Holyrood Palace stands at the bottom of the Royal Mile in Edinburgh, at the opposite end of Edinburgh Castle. Reportedly, Robert the Bruce held parliament here. Multiple invading armies damaged the Abbey, which was finally plundered during the Scottish Reformation in 1559.
The Queen's Gallery, Royal Mile, Edinburgh, Scotland. This is in front of Holyrood Palace- across from the very contemporary Scottish Parliament. The exhibits change every year & are well worth seeing.
Edinburgh Castle is a historic fortress dominating the skyline of the city of Edinburgh. There has been a royal castle on the rock since at least the reign of David I in the 12th century.
Edinburgh Castle is allegedly haunted by several ghosts, a headless drummer as been heard and seen in the 1960's, his apparition is said to be a warning to all that the castle is about to be besieged. A piper went missing down a tunnel towards Holyrood house and was never seen again, but people still hear the pipes. There is a dog cemetery at the castle, a spectral dog has been seen here. Ghostly prisoners are said to haunt the cellars.
9 Kings of Scots were enthroned on the Stone of Scone. Stolen by the English in 1296, it was returned to Edinburgh Castle in 1996.
Sir Walter Scott Monument Edinburgh
Sir Walter Scott Monument Edinburgh - a Victorian Gothic monument to Scottish author Sir Walter Scott. It is the largest monument to a writer in the world. There are 287 steps to the top of the Scott Monument, from where you can enjoy breathtaking views of Edinburgh and the surrounding countryside.
The Scott Monument, the biggest monument in the world, dedicated to a writer.
John Knox's House, Edinburgh, Scotland
John Knox House dates back to 1470, making it the only original medieval building surviving in Edinburgh. It is reputed to have been owned and lived in by Protestant reformer John Knox during the 16th century.
The Witchery is a restaurant on the Royal Mile near Edinburgh Castle which also provides bed and breakfast accommodation. The building is said to be haunted by one of the thousand people who were burned for witchcraft on Castlehill in 15th and 16th centuries. The eight bedroom suites are furnished in a gothic style with oak panelling, tapestries and antique features.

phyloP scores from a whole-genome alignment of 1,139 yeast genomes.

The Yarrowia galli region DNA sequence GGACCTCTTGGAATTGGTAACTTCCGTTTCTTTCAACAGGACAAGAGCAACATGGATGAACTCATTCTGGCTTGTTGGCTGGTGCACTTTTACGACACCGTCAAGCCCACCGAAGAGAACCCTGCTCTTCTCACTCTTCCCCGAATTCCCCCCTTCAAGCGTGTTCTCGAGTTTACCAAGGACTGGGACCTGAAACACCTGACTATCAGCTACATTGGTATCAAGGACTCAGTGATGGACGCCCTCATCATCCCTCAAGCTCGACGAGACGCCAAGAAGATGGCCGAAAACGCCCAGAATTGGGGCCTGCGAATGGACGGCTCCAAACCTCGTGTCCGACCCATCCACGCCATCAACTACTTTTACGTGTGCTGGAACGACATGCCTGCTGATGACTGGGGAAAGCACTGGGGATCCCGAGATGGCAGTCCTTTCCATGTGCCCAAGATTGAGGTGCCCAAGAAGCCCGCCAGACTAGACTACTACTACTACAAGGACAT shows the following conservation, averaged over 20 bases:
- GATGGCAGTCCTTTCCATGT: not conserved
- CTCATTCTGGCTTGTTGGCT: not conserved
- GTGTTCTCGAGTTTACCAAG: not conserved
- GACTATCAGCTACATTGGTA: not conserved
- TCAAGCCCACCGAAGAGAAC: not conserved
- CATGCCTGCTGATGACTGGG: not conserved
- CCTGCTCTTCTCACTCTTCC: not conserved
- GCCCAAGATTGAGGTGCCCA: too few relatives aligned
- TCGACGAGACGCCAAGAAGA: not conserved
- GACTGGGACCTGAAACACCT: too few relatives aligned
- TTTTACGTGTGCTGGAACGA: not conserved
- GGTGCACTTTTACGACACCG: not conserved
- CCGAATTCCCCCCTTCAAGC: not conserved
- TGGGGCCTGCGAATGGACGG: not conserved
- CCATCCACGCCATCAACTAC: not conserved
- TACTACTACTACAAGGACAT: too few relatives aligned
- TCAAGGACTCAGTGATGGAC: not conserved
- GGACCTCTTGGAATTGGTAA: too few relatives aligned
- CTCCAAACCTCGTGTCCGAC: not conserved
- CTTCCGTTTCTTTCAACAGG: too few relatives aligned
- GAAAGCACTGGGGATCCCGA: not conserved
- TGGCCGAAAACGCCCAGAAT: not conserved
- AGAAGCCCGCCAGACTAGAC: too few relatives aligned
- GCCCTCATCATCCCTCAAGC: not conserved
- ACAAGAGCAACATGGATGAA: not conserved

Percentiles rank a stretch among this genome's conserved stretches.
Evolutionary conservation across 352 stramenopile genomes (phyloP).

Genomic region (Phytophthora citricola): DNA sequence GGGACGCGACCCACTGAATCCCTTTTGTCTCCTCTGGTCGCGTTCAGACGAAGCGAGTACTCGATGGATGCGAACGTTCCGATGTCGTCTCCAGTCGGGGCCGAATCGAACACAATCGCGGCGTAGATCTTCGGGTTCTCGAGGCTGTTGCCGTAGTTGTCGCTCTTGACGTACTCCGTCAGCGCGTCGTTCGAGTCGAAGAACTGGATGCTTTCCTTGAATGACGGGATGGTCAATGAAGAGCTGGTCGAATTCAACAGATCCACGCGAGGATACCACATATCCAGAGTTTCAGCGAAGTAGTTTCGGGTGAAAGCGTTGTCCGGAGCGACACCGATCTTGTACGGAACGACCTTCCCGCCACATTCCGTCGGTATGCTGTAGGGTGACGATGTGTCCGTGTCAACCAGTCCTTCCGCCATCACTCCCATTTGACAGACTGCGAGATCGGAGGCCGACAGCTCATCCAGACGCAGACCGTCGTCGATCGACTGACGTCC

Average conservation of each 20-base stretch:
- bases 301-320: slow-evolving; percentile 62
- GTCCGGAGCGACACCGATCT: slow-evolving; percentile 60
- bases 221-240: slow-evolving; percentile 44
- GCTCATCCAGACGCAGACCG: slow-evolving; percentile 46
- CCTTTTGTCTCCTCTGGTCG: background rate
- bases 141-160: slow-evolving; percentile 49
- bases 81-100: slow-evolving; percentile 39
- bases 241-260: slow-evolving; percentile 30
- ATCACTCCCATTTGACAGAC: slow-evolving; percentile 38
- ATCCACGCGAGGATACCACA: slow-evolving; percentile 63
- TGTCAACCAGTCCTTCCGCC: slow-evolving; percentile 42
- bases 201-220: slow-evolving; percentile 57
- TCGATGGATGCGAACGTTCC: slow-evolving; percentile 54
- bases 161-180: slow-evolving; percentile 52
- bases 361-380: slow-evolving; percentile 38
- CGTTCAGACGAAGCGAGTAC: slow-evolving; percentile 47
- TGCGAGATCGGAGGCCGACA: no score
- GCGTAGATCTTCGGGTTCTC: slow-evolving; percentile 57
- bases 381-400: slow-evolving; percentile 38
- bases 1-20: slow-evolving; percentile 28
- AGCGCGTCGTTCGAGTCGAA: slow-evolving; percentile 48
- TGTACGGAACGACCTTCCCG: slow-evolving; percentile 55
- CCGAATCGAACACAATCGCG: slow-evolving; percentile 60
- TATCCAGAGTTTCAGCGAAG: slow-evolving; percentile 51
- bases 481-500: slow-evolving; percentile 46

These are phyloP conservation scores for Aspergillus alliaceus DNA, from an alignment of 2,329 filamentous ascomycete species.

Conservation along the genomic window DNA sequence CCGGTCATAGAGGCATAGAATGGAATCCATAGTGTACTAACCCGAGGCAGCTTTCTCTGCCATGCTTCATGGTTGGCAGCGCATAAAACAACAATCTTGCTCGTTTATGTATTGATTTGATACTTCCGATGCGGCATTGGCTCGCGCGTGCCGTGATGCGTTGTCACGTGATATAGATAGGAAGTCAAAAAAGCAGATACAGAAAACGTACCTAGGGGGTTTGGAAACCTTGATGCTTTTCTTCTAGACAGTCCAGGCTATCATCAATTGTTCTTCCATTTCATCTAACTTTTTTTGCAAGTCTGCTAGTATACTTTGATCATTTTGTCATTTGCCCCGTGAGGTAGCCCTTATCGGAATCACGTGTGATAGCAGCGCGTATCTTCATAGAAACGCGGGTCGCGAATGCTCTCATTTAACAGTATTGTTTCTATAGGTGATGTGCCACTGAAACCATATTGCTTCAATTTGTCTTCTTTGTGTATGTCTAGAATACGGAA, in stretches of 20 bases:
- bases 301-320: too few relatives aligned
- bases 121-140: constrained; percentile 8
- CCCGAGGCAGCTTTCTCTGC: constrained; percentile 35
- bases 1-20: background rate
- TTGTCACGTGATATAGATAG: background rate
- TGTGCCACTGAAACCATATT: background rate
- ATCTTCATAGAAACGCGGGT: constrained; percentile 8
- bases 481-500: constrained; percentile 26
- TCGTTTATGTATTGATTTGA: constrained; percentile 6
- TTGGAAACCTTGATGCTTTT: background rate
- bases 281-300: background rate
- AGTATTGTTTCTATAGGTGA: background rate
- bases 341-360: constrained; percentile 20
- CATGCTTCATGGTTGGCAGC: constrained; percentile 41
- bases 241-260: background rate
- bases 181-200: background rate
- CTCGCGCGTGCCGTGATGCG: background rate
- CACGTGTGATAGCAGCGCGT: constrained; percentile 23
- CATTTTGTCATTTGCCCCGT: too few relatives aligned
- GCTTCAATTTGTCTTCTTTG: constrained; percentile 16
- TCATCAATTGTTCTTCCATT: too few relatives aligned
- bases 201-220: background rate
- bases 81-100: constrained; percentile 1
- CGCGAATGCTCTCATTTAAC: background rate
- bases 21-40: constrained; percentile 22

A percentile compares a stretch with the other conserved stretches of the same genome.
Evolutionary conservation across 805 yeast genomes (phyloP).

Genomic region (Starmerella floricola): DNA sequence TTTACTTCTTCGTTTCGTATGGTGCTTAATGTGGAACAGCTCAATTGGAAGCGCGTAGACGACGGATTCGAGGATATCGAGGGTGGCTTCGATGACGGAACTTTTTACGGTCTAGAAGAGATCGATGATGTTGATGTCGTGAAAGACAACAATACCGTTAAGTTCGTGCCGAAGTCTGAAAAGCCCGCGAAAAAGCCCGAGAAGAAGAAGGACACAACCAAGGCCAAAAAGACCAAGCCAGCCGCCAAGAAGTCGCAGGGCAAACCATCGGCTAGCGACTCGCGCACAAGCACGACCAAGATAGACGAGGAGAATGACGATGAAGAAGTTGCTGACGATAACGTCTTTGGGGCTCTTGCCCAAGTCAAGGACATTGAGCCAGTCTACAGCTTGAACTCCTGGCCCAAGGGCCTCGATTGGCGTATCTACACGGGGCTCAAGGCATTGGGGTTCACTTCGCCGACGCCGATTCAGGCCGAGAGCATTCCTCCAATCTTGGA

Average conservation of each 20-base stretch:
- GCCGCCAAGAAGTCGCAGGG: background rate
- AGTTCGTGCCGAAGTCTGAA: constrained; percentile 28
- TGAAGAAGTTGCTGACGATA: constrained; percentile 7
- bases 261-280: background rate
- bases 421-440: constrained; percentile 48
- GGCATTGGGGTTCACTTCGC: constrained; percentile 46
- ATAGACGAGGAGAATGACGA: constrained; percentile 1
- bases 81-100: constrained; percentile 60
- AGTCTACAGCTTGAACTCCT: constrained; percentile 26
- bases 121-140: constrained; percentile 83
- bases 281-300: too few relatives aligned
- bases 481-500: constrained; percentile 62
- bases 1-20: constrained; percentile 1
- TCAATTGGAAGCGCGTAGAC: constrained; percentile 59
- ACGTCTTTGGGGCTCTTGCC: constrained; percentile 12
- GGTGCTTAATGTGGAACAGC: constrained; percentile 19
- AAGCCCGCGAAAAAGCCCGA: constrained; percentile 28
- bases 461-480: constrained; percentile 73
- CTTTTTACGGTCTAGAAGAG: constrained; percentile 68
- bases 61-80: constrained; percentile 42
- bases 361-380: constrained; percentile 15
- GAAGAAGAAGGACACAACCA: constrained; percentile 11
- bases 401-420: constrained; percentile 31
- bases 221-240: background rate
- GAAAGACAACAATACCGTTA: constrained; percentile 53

The Witchery is such a glamorous and romantic venue serving great food with excellent service. Go for lunch to enjoy the ambiance at a value for money price, or if money is no object enjoy a romantic evening dinner at Scotland's most famous restaurant.
Linlithgow Palace, Scotland
Linlithgow Palace, Scotland- a royal manor existed on the site in the 12th century. This was replaced by a fortification known as 'the Peel', built in the 14th century by English forces under Edward I. The site of the manor made it an ideal military base for securing the supply routes between Edinburgh Castle and Stirling Castle. The English fort was begun in March 1302 under the supervision of two priests, Richard de Wynepol and Henry de Graundeston.
The chapel of Templars, Rosslyn (Edinburgh) - Scotland
The chapel of Templars, Rosslyn (Edinburgh) - Scotland- Roslyn Chapel was one of my favorite places. Founded in the mid-15th century by William Sinclair who was descended from a noble family of Norman knights. It is said to have many Knights Templar symbols, and the chapel was featured in Dan Brown's novel 'The Da Vinci Code'.